February 28, 2011 |
Ask not what your country can do for you. Ask what your country has done for you lately. With apologies to John F. Kennedy, that's what concerned citizens should be doing to get their heads around the debate in Washington about the appropriate size and role of government. Despite how riveted we are by Washington blood sports, average citizens don't always understand what "government" means. That's not because they're dumb; it's because the nature of government ? especially the programs it pays for that affect most Americans ?
January 26, 2011 |
A "double dip" in home prices appears to be underway in the nation's biggest cities, jeopardizing the tepid U.S. economic recovery. The widely followed Standard & Poor's/Case-Shiller Index, which tracks the real estate market in 20 major U.S. cities, showed that prices dropped 1.6% in November from the same month a year earlier, the second consecutive year-over-year decline. What's more, the index fell 1% in November from October, marking the fourth consecutive monthly decline. Last year, a recovery in housing prices seemed to be on track.
October 24, 2010 |
Could the forthcoming report of a bipartisan presidential deficit-reduction commission ? due Dec. 1 ? lead to fundamental changes in the way that homeownership is treated by the federal tax system? For decades the political rule on Capitol Hill has been that nobody messes with homeowner tax benefits ? mortgage interest deductions, capital gains exclusions, property tax write-offs ? even if they cost the government hundreds of billions of dollars in tax revenue a year and increase the federal deficit.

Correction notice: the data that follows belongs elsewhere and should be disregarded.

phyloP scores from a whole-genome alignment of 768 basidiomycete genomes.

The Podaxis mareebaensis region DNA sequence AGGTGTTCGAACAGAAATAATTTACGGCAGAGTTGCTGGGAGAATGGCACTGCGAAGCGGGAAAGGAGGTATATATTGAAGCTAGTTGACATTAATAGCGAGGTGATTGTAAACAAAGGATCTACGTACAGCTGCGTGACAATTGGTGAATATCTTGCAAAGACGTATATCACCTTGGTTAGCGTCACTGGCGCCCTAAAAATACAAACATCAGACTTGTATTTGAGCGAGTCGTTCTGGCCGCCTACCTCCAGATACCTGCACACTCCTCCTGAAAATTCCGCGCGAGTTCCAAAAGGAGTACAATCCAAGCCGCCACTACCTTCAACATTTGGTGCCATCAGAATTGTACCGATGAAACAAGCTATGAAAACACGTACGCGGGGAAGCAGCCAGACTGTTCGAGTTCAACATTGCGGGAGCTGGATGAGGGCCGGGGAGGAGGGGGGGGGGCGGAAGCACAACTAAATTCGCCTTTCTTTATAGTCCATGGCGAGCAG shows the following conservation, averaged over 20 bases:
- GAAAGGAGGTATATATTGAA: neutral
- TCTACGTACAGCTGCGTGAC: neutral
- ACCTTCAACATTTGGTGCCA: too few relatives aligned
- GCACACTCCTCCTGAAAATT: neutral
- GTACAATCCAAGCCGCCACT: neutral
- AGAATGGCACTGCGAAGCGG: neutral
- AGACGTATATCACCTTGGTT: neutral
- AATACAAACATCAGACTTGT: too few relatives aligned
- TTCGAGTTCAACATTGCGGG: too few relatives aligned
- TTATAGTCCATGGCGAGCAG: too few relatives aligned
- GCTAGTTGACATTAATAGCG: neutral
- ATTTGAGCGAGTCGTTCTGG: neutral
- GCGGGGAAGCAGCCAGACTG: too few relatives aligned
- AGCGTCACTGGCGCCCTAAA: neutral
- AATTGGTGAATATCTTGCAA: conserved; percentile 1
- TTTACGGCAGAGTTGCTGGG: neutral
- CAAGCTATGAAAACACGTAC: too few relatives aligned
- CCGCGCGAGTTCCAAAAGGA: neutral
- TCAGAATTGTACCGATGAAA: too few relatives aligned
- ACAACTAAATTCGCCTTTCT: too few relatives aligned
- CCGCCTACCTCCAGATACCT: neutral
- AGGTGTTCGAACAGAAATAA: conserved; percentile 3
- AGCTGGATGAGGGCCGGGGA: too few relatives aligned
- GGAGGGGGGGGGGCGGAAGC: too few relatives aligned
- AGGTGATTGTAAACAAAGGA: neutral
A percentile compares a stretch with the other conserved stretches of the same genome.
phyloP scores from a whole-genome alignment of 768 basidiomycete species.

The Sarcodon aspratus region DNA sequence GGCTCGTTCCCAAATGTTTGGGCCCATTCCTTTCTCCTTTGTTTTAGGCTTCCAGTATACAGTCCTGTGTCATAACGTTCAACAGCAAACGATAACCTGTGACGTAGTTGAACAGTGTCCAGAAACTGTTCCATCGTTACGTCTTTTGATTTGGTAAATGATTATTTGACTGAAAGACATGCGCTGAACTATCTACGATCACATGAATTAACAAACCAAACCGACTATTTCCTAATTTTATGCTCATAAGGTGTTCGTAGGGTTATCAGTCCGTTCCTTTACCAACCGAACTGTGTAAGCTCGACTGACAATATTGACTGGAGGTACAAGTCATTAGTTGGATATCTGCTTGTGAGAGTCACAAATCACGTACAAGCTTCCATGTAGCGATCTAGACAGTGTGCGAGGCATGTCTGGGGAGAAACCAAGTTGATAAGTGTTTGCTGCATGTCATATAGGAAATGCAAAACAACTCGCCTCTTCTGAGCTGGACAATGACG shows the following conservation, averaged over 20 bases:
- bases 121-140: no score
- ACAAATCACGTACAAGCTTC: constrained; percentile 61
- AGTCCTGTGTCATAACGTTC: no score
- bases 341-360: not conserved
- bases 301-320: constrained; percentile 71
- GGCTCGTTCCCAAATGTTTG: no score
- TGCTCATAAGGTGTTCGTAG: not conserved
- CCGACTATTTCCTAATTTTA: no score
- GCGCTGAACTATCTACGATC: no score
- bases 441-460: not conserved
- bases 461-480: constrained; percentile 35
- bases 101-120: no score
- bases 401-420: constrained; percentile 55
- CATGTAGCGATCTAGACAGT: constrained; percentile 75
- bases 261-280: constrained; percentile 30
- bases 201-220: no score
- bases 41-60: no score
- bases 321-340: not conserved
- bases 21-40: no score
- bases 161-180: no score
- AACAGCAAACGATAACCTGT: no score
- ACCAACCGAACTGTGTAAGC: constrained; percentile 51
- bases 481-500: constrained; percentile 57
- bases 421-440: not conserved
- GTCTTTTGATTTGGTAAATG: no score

October 7, 2010 |
Tough economic times are providing the backdrop this week as television executives swarm Cannes in the south of France for their industry's largest international sales festival. European broadcasters, like their counterparts in the U.S., have been reeling from a steep fall-off drop in advertising revenue. Even more so than in the U.S., the uncertain economic climate in Europe has meant less money for independent TV producers, who are jostling one another to place their shows on the air. Michael Murphy is a longtime TV executive who launched a channel in Ireland in 2006, only to sell it two years later ?
June 18, 2010 |
Fueled by tax incentives, California home sales rose in May, helping lift the Golden State's median home price by 20.9% from its year-earlier mark. The median was $278,000 last month, MDA DataQuick of San Diego said, a 9% increase from April. But that reflects less a rise in the actual valuation of homes than a continued shift in sales away from cheaper, inland areas of the state toward more coastal markets. That shift is being driven partly by an increasing willingness of owners in pricier neighborhoods to sell at a lower price, DataQuick has said.
June 16, 2010 |